“Oh my god! I feel like your mother! That’s great! I’m so excited!”. The midwife was so enthusiastic after all we’d been through. She told me these things could rumble on for days, just take it easy, get loads of rest, but that it would be doing something. Getting my cervix ready for labour, thinning it out. Whatever it was, pre labour, early labour, false labour, whatever, it was bringing us closer. So I felt perfectly justified watching hours and hours of the Olympics.

The jokes rolled in about me having a baby on the horses’ birthday, August 1.

We’d done a meditation on early labour in the calmbirth course, about thinking you were in labour, and thinking through what you’d do. I got up and made as snack, just like I did in the meditation: banana and peanut butter on sourdough toast. Later on, a fruit smoothie. Just like on the calmbirth visualisation, I got up and had a long relaxing shower. I washed up, tidied the kitchen I did a load of washing and hung it on the balcony, I watered the plants. I added a few things to my hospital bag, and checked the baby’s coming home bag was in order. I was glad I’d made a mad dash to Target the previous week. I had a sudden feeling we didn’t have enough smaller baby clothes, and I bought about 4 suits in two different sizes (0000 and 000) and just hung them away with the receipt as a just in case. I felt like I was being stupid at the time, because we had heaps of clothes, and didn’t really need to be spending more, but I couldn’t help it.

At 5pm, the thing overlaying the Braxton hicks was a bit more “hello look at me”. The day’s contractions had regular patches and long patches of very irregular timing. 8 minutes 8 minutes, then 12 minutes 10 minutes 11 minutes, 7 minutes 8 minutes, always lasting about 45 seconds to a minute long.  It was all pretty interesting. We stayed home, had dinner, and went to bed pretty early.

At 2am Thursday morning, they woke me again. Now I think they’d qualify as painful. After two in a row at 4 minutes apart, I was a bit nervous so I rang the maternity ward. As I said in my brief post, I got a nasty midwife who did the dismissive “oh first time mother” routine, and told me to take two Panadeine and call in an hour. “No waters breaking, no show?” No. I was furious at how dismissive she was. (Cue the cranky post natal letter to the hospital!)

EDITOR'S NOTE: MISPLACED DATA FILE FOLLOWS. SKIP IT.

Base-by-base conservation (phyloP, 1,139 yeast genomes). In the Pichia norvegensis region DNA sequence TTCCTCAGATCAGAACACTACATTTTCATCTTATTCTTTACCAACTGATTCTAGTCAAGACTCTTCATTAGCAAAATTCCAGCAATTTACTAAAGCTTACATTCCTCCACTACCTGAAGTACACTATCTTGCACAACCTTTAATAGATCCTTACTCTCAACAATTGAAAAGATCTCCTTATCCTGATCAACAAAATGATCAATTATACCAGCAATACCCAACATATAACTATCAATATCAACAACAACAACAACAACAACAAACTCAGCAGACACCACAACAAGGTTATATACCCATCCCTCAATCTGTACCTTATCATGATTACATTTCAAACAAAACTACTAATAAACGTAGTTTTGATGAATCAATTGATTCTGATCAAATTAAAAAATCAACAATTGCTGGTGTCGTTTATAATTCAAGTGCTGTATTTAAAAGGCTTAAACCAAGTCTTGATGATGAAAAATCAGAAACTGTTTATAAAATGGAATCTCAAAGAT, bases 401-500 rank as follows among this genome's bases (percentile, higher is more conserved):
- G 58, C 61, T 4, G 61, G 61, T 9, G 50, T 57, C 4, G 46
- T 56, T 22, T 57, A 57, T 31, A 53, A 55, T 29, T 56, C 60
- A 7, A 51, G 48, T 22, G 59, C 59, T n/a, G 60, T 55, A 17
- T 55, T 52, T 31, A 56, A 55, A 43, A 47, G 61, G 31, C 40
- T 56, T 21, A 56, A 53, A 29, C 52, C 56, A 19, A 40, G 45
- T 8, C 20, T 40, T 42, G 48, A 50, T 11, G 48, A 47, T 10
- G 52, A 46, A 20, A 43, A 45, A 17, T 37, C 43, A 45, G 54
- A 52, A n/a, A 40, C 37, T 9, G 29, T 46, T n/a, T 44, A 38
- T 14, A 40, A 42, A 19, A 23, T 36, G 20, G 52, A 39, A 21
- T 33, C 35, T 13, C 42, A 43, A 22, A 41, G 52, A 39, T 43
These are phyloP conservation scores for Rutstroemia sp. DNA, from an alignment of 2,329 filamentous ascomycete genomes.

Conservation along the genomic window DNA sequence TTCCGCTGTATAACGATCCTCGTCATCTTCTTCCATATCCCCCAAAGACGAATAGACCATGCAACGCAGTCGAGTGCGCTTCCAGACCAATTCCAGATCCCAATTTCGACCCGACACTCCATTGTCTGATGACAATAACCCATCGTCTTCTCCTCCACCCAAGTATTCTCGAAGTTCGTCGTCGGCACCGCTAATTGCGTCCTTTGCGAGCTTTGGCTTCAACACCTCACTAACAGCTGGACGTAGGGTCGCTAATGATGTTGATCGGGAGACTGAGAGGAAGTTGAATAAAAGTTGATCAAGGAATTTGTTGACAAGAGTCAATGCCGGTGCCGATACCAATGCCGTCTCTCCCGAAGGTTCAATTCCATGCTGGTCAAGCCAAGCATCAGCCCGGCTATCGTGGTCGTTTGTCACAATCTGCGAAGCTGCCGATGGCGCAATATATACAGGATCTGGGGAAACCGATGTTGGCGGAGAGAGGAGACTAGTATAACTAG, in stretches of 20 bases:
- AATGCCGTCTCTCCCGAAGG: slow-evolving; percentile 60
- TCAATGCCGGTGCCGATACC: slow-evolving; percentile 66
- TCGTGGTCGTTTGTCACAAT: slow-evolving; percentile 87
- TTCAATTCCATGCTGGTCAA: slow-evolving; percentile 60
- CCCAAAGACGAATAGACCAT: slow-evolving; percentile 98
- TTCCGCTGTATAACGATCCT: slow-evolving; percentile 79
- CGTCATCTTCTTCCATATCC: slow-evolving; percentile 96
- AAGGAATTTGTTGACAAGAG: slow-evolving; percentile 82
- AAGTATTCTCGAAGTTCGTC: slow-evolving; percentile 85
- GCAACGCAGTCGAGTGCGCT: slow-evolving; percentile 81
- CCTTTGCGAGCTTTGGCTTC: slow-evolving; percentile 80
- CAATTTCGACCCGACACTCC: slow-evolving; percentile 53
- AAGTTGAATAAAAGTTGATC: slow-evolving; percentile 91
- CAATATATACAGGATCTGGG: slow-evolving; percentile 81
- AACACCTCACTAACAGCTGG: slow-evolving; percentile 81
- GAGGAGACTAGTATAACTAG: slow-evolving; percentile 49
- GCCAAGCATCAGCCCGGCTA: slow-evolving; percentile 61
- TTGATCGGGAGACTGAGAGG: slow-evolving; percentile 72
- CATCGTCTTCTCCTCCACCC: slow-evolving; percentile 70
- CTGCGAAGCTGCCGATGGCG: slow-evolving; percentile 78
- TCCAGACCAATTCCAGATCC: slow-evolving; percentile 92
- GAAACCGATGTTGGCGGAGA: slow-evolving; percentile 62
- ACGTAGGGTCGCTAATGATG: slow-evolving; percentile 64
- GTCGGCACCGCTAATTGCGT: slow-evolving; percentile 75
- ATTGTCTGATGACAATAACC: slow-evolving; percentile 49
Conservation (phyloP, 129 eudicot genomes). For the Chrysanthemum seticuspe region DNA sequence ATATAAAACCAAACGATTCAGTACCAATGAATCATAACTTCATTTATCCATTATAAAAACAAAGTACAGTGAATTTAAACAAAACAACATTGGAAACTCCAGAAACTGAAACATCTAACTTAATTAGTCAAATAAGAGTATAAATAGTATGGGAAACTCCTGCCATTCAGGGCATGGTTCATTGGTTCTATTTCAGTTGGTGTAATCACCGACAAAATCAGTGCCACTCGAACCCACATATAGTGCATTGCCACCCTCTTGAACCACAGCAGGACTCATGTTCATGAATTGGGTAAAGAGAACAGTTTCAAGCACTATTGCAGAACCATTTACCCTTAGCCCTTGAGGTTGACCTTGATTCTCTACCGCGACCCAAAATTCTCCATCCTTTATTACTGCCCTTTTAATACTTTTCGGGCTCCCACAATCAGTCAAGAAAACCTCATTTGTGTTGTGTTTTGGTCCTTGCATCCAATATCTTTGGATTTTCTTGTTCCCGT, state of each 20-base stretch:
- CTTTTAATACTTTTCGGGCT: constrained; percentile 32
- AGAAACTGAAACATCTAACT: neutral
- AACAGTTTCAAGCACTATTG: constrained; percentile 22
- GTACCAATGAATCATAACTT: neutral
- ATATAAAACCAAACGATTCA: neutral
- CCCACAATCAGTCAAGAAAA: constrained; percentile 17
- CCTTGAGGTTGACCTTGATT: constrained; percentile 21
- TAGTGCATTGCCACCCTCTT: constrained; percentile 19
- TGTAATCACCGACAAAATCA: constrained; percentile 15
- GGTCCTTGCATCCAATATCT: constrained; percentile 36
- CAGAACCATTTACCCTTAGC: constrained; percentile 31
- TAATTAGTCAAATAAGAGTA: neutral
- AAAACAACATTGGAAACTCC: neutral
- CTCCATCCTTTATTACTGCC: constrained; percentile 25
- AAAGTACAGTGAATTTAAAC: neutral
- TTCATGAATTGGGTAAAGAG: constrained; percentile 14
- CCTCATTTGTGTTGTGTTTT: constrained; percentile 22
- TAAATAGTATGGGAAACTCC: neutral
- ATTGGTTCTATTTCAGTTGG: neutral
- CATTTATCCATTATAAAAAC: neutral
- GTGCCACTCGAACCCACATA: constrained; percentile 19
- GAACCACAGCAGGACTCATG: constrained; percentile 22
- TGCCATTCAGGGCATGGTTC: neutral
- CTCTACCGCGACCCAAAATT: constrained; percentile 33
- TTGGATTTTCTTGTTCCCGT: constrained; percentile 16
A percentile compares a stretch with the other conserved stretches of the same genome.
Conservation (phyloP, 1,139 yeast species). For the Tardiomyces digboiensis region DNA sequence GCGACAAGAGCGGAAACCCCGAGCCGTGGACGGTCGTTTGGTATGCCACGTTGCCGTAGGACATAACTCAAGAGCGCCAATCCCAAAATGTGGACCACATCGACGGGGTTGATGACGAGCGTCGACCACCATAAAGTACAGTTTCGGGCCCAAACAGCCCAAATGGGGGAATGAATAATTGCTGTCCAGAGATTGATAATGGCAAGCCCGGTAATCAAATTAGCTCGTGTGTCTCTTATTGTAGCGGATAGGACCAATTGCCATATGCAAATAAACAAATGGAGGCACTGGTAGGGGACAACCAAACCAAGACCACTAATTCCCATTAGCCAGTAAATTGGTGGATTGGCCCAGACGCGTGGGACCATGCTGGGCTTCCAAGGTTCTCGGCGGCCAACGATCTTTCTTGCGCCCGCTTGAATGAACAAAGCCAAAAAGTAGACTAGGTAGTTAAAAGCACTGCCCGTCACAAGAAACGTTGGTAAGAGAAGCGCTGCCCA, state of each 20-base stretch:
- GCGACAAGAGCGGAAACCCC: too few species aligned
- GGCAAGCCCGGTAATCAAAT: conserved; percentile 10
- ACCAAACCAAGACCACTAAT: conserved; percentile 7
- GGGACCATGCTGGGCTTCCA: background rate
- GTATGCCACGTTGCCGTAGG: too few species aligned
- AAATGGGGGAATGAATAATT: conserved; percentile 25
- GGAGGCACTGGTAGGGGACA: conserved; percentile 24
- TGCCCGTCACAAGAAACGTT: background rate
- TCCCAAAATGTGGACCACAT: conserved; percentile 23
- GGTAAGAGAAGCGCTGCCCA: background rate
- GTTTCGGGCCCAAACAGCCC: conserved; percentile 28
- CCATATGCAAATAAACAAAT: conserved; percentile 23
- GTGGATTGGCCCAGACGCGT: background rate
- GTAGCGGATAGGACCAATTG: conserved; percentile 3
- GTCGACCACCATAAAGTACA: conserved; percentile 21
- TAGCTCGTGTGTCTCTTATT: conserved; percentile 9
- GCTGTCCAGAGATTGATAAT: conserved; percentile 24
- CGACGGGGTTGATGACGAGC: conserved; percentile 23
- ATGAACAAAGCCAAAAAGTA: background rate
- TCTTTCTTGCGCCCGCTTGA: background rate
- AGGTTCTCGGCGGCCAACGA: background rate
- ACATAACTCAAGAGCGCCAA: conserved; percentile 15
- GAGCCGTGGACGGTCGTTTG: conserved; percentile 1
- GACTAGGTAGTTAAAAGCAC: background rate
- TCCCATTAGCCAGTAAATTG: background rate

After two hours of watching more tele on the couch, at 4am I called again, and the nicer midwife agreed something was happening, but probably nothing serious just yet. Hub-in-boots stumbled out bleary eyed. I told him I’d rung the hospital but there was not much change. Just get some sleep. One of us needed to be firing on all cylinders! I had no intention of going in to the hospital, I just wanted them on standby.

At 5 am I went to the loo, and woo hoo’d loudly, ran into the bedroom and demanded a hi-five from a deeply sleeping hub-in-boots. Stewie, we have a ( minor) show. And unlike the last time this happened, this was not something that said “Your pregnancy is stuffed”. Instead, this said “Gumby is on his way.” Hub-in-boots indeed hi-fived me, and went back to sleep immediately. I felt the auto- panic rise seeing even the tiny amount of blood, but I knew it was ok.

I crawled back into bed at around 5:30, and slept off and on til 8 or 8:30.  Contraction wise, nothing had changed. If anything, they were shorter and less regular.

At about 9am I rang the midwife at the Obby again. “still going, and had a show” I reported. I was concerned there was a time after losing the mucous plug that they would consider inducing for the baby’s safety or something. I wasn’t sure how it worked.

“I reckon you’ll have a weekender” she said. “These things can rumble on for days, especially with a first.” I madly added up the days. It was only Thursday. God another 48 hours of this? How do you stand the WAITING? “ I don’t think we’ll still be talking about this Monday. Just get heaps of rest. Of course, if it changes, don’t ignore it. Sometimes, just sometimes, I can hang up the phone from a call like this and things change in a moment and get cracking.”

She said it.

We pfaffed around laying in bed for another half an hour. I rang the mums and briefed them on what had been happening for the past day. My mum was excited but upset, because she was too sick with a virus to be anywhere near us anytime soon. Stewie’s mum was excited, first grandchild on his way.

Stay tuned for more adventures of maybe baby and hub-in-boots in pre labour: chapter 2 – keeping it real.

Chapter 2: Pre labour day 2: Keeping it real

Chapter 3: Laughing my ass off

Chapter 4: This is serious, Mum

Chapter 5: Gumby becomes  the J-man: Jensen Angus Eckermann

Chapter 6: My plan versus reality & did Calmbirth help